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An Interview with Slobodan Vujisic, Guitar Teacher

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As you walk to Slobodan Vujisic’s office, the hallways are alight with music. The high pitched screech of a violin being tuned, the distorted ringing of an electric guitar. The pinging tones of a piano, the steady, grounded beat of drums. And as you walk to the room, a new sound rings out. A classical guitar, playing romantically with power and beauty, floods your ears with a flurry of pure notes.

The classical guitar is a very old instrument, with a rich history of musical styles and playing techniques. Each decade saw a new master of the craft. Slobodan Vujisic might be this decades master, or at the very least the teachers of this decades masters. Slobodan has a distinct voice, both in his guitar playing and his warm, friendly, and distinctly European speaking voice. Vujisic has a variety of different jobs, from teacher with the ChildBloom guitar program (A network of teachers who also produce books and recording for teaching students interested in classical guitar.) to a lute player in popular renaissance music band The Austin Troubadours. You can find their manifesto and a music sampler here.  

Slobodan has mastered the guitar working hard for years and even decades to improve his skill.                                                     

“Well, I don’t think there is a special secret to virtuosity,” Slobodan said. “It’s a skill that you build over the years, with a lot of effort. There is no special magic trick that you can do and suddenly become virtuosic. That is how it’s done, and it’s the only way to achieve your goal. There was a famous 19th century composer who once said: ‘If I don’t practice for one day, only I can tell. If I don’t practice for two days, my wife knows, and if I don’t practice for three days, the whole world will notice.’ It’s hard work, and one has to do it with enthusiasm.”                                                                                                                              

When asked, Slobodan said he is most proud playing Bach on the guitar.

“Bach’s music is something I’ve been drawn to ever since I started playing the guitar,” Slobodan said. “He never wrote anything for the instrument in its current guitar, but he did write 4 suites for a medieval instrument called the Lute, which were all adapted to the modern guitar. They are really a challenge to play, so I think that would have to go with any particular Bach suite.”   

As stated above, Slobodan is the musical director and guitarist of medieval music group The Austin Troubadours.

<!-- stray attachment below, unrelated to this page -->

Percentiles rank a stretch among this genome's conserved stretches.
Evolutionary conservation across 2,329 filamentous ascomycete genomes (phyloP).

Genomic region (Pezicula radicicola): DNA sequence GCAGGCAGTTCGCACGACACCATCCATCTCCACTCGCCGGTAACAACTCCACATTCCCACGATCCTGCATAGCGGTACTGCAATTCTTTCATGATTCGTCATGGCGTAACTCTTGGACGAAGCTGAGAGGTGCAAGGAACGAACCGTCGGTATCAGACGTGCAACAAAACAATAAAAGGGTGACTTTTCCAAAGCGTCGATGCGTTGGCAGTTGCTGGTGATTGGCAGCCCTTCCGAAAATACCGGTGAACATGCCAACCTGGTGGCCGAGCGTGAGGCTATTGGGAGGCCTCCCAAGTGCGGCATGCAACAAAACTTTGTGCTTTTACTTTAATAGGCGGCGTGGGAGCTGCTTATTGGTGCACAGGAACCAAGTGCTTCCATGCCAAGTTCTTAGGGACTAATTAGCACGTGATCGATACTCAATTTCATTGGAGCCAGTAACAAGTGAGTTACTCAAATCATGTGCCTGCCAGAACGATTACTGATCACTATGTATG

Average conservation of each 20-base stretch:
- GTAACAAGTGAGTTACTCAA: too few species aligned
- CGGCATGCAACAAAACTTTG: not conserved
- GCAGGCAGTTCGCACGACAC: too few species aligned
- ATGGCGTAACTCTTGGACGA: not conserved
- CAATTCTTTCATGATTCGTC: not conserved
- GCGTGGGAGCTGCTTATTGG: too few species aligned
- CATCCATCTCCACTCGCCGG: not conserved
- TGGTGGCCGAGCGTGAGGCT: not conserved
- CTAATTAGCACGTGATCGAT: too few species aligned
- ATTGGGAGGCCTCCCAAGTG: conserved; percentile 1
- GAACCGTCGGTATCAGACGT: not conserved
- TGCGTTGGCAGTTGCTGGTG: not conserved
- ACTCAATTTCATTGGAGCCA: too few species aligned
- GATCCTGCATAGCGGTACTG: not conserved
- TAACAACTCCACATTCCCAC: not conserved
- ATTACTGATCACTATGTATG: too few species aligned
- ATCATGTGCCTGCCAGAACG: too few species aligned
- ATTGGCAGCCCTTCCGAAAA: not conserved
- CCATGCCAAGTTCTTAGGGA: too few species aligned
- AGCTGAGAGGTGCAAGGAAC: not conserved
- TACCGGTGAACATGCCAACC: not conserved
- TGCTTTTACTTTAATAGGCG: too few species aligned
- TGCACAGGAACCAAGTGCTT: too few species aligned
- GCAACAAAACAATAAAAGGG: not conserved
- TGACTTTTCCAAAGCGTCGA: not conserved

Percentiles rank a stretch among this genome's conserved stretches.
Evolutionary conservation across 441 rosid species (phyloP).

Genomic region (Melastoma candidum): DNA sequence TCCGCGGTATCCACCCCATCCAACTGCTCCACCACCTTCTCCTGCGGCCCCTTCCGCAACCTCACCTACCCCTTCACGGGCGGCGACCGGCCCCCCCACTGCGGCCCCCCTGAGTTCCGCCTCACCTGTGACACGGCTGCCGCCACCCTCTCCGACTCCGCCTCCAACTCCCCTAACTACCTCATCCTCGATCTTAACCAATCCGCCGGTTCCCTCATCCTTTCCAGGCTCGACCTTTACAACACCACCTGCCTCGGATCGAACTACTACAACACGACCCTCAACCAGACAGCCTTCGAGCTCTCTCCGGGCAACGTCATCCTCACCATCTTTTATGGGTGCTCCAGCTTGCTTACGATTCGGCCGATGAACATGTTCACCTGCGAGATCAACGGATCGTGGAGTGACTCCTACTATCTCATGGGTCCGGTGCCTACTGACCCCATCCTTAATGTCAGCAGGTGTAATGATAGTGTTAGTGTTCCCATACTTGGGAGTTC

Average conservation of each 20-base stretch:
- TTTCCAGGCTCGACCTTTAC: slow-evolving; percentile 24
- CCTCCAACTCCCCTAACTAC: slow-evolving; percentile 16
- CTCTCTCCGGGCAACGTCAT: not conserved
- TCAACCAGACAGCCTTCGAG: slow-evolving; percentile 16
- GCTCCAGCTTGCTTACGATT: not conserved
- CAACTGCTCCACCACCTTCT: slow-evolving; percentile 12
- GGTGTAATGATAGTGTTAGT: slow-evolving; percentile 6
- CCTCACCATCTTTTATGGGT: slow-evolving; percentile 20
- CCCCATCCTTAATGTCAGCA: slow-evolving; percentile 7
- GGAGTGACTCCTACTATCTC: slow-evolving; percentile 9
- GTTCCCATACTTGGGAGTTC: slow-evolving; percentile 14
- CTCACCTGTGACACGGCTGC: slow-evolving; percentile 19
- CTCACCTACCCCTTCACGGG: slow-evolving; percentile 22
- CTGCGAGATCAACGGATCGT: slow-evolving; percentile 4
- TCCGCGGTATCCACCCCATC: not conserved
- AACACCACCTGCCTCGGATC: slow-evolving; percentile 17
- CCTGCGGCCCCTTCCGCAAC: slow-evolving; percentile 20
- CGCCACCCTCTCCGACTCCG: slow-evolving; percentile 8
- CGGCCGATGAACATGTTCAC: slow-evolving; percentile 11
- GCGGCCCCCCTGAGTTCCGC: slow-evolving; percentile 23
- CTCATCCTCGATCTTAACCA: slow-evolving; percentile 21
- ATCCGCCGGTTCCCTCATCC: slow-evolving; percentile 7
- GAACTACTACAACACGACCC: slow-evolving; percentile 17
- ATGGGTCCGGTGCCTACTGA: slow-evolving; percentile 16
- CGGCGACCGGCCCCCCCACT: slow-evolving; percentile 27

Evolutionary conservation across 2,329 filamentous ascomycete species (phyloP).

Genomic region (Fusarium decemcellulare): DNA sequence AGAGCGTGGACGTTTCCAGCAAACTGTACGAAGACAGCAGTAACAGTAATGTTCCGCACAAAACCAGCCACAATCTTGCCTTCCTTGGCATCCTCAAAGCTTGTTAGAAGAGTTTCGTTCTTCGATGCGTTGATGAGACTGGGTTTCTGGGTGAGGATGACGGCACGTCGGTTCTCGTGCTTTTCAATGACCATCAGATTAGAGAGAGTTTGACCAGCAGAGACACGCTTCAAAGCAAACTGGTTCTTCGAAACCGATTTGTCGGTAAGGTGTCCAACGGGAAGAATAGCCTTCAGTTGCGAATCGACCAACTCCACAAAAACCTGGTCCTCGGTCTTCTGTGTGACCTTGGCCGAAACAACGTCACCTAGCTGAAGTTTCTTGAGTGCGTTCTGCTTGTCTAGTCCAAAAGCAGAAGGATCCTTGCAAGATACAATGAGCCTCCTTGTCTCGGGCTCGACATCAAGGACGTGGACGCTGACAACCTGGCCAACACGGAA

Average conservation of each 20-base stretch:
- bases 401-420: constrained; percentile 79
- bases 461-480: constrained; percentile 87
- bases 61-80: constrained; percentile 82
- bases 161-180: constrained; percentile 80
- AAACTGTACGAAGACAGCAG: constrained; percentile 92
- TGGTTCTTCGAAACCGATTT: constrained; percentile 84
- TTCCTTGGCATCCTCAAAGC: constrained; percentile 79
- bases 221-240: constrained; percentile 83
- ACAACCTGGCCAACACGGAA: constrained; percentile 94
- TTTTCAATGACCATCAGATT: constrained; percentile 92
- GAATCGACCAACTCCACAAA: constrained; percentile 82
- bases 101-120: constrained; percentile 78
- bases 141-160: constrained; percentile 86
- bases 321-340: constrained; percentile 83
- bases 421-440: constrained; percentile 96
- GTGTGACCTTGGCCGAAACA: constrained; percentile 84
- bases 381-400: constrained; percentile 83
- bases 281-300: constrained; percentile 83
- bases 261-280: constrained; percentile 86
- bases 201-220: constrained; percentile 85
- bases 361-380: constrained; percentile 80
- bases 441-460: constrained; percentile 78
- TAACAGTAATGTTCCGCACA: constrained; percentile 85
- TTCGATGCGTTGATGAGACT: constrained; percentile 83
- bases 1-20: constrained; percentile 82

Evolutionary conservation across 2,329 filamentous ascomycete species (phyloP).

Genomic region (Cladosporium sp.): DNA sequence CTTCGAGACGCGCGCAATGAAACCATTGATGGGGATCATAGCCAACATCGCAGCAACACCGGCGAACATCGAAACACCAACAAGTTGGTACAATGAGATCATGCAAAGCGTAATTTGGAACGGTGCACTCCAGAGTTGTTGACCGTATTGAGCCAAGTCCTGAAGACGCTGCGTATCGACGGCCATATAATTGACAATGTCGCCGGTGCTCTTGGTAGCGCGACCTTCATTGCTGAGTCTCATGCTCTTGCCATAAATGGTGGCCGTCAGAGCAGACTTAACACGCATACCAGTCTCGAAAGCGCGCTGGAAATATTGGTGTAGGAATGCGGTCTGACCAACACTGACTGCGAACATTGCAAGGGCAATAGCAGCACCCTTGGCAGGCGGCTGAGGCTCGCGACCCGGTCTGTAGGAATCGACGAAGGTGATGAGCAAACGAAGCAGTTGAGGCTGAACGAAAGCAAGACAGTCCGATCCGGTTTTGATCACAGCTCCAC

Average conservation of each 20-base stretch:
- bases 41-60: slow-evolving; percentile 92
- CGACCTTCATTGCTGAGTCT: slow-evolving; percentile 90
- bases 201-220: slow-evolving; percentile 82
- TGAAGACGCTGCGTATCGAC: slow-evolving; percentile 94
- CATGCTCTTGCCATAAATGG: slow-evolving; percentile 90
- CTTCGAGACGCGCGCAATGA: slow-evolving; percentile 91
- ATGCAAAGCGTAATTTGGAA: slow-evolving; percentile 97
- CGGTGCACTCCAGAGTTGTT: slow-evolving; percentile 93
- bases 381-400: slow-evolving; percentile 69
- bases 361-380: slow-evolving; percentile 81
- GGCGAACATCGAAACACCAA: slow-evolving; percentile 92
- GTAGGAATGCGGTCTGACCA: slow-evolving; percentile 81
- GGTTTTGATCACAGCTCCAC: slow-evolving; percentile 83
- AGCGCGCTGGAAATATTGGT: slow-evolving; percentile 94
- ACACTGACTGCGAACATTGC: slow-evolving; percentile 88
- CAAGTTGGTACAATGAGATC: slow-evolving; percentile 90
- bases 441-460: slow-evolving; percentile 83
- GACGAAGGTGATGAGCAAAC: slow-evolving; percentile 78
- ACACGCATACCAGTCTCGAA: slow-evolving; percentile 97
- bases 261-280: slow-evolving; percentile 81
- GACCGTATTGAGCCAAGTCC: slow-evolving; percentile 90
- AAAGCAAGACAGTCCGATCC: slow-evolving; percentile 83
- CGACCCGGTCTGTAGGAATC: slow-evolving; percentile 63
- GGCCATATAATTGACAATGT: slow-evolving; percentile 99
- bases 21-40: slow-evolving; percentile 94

“I wanted to do something that was different, because medieval music is so different than any of the romantic classical music in the sense that most medieval music is vocal music.” he said. “So when you approach that, you have to take this as a starting point and build your own musical take from that, whereas with Classical you can only play based on what’s on the page. Another reason is because I really enjoy playing live. Audience communication always inspires me to do the very best that I can at the moment.”   

Slobodan has a history with music that extends to his past in Europe.

When I was a teenager, which was a long time ago, I attended a summer class in a little village in Slovenia, in Eastern Europe.” he noted. “The classes were taught by a group of musicians from the conservatory in Florence, and that was a turning point for me. They really inspired me me, with their artistic musical approach, and later I went to Florence in their footsteps and grew to love it.”                                     

Slobodan also is a teacher for ChildBloom, a program for instructing kids on classical guitar.

The story of how I got involved in ChildBloom goes back a long way.I was born in Belgrade, which is the capital of what is now Serbia, up until I was about 40.” he said. “Unfortunately, the political climate was bad at that time, and I was looking to change the place, to get my family out of there, so I sent resumes to many addresses around the world, and the gentleman who founded ChildBloom was quick to respond. He did everything in his power to bring me here, and since 1994 I’ve been working for them. When I was in Europe, I had a group that was doing similar things as The Troubadours, my current medieval music band. We were called Ensemble Renaissance, and we were very successful, we toured and recorded. But when I came to Austin, I found that I was missing that part of playing music. So I founded The Troubadours on the same idea, of playing Medieval music in a faithful way.”   

While Slobodan’s main instrument is of course the guitar, but he also plays lute. However, he says, “I wish I could play the Cello. The color and richness of the sound is something that I’ve always admired.” he said “Now if I wasn’t a musician, I always wanted to travel. When I was a little kid, the answer I would give would be “Captain of the ship”. I had an uncle who actually was a captain, and I always enjoyed his stories of sailing, traveling overseas and trading goods with other nations. So if I wasn’t a guitar player, I would probably be some job that entails traveling.”

As the interview ends, I leave the studio. The instruments are slowly fading as the other instructors pack away their books and go. But in my head, I can still hear the sweet sound of classical guitar.    

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